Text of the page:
A 4 mile circular walk. Instructions are given from New Cross Station but New Cross Gate is on the route.
Exit the station go left
along Amersham Vale.
The Waldron Health Centre won the Best Primary Care Design category in the Building Better Healthcare Awards 2008 [more info]
Right at Douglas Way
Margaret McMillan Park opened in 1954 and was originally laid out between Watson's Street and Glenville Grove with a series of lawns along Douglas Way where properties had been bombed. In the late 1980s part of park was eroded by housing development. Improvements made in 1998 included a new playground and a sculptural feature in the form of a stone bridge created by John Maine and members of the local community.
Right at Watson's Street
The former coroner's court and mortuary is now occupied by a music company. Further along is a health centre, a former memorial hall and an Arts & Crafts house (1898).
Continue to New Cross Road
To the left Addey & Stanhope School was built to replace two charity schools in 1899 but since extended. Opposite was the site of the New Cross Empire (1899-1954/8). The Iyengar Yoga Institute occupies the former premises of the New Cross Building Society (re-built interwar). Next door is the Zion Baptist Chapel with a facade of 1876.
Return and go left at
Baildon Street. Bear left into Glanville Grove
The engineering works of Clarke, Burnett & Co, employing 100 men, had been sited here 1820-1914. Further along is a view of the former London Board School of 1879, later the SE London Technical School and now the Mornington Centre.
Left at Mornington Road and
right along New Cross Road. Left at Amersham Road and right along
Houses here were built in the 1850s.
Cross to Goldsmiths'
The frontage and side buildings were designed by John Shaw in 1843 to house the Royal Naval School for the sons of 'less affluent naval and marine officers'. This establishment moved to Mottingham in 1889 and the building became the Goldsmiths' Company Institute in 1891. It became part of London University in 1904 and at one time was the largest teachers' training college in Britain. It was repaired after WWII bomb damage and nows offers a variety of courses for all ages.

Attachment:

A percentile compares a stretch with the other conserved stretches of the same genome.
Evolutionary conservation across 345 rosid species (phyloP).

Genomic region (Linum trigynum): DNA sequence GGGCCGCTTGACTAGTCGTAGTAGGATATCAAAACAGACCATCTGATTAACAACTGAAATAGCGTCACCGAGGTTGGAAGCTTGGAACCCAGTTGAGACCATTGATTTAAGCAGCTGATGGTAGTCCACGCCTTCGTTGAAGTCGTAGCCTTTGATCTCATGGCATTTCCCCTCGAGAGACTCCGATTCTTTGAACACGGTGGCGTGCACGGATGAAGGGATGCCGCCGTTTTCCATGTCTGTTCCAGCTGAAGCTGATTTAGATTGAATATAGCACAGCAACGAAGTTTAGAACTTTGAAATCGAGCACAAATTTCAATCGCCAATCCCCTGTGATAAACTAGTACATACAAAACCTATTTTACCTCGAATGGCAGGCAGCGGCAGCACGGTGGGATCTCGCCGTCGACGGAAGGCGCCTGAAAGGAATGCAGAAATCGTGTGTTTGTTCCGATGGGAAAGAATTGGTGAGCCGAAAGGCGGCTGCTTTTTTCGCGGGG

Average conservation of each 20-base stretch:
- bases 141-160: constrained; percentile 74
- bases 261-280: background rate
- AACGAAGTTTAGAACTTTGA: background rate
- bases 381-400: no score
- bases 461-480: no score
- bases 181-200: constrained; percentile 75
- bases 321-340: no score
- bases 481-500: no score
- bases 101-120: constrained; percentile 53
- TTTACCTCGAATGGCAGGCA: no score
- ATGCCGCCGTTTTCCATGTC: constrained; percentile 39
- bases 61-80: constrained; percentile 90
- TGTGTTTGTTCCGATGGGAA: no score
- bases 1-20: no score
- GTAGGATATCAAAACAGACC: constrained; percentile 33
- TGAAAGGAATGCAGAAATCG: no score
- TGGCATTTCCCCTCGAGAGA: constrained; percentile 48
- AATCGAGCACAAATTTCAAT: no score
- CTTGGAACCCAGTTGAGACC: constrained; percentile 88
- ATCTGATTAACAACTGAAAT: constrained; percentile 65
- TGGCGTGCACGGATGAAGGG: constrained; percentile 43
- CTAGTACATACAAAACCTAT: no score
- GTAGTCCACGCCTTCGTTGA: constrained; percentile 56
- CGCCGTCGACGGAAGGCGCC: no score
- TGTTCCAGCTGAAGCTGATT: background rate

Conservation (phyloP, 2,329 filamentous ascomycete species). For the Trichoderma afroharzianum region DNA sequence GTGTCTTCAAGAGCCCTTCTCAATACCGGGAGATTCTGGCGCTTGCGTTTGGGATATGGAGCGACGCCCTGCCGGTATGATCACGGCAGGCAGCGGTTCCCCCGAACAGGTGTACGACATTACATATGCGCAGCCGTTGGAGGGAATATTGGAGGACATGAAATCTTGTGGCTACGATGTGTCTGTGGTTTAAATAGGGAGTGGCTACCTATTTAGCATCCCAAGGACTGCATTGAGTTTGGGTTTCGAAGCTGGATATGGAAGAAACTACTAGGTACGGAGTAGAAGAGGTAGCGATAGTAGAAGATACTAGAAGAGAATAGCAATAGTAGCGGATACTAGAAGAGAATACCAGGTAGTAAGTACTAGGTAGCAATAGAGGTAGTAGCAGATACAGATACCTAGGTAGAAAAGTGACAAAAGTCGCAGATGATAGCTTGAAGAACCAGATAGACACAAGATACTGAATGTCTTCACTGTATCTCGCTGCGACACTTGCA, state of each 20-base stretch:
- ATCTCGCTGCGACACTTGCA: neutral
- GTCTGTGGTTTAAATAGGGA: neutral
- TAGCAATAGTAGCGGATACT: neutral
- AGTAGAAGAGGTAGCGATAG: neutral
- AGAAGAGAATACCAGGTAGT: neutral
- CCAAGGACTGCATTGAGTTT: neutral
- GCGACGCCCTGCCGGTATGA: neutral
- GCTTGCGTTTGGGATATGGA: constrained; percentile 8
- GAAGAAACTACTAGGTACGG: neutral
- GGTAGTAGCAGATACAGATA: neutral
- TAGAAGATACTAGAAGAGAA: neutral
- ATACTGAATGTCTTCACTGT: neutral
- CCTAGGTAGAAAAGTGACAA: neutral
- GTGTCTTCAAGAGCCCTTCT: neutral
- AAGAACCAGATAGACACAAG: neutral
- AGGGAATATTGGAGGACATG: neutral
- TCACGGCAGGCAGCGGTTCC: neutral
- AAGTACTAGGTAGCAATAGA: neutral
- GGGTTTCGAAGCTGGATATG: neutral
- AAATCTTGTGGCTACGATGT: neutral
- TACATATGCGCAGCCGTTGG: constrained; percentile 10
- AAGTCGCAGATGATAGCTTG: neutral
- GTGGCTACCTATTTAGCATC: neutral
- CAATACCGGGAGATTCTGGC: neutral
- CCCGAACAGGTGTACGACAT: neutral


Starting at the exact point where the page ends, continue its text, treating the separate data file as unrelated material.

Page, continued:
You are welcome to look around Goldsmiths' during working hours. Collect a self-guided tour and campus map from the Admissions Office (Room 115) 10am-4pm Monday to Friday or download one from the website http://www.gold.ac.uk/media/Self_Guided_Campus_Tour.pdf
The tour includes the
Former Laurie Grove Baths designed by Thomas Dinwiddy which were opened in 1898 and closed in the 1980s. Grade II listed.
Former Deptford Town Hall (see New Cross Road)
Ben Pimlott Building designed by Will Alsop and named after a previous warden of the college (pictured in header).
Former St James Church (1854) and school (1865) designed by WBL Granville previously used by Laban Dance. A new church was built alongside in 1982.
The George Wood Theatre converted in the 1960s from the naval school chapel designed by Shaw in 1853.
The rear section of the main (Richard Hoggart) building is named after its architect Sir Reginald Blomfield. It was built in 1907 to house the School of Art. Previously the quadrangle was open to College Green.
The Great Hall was originally an open parade ground and was roofed over in the 1890s. Pupils slept in hammocks around the cloisters (now corridors).
From the college go
northwards along Lewisham Way to the Marquis of Granby.
The most notable Marquess of Granby was John Manners (17211770), son of the third Duke. An accomplished soldier and popular figure he aided some old soldiers to set up as publicans. There has been a pub on this site since 1760 but the present building dates to 1868.
Cross to Clifton Rise.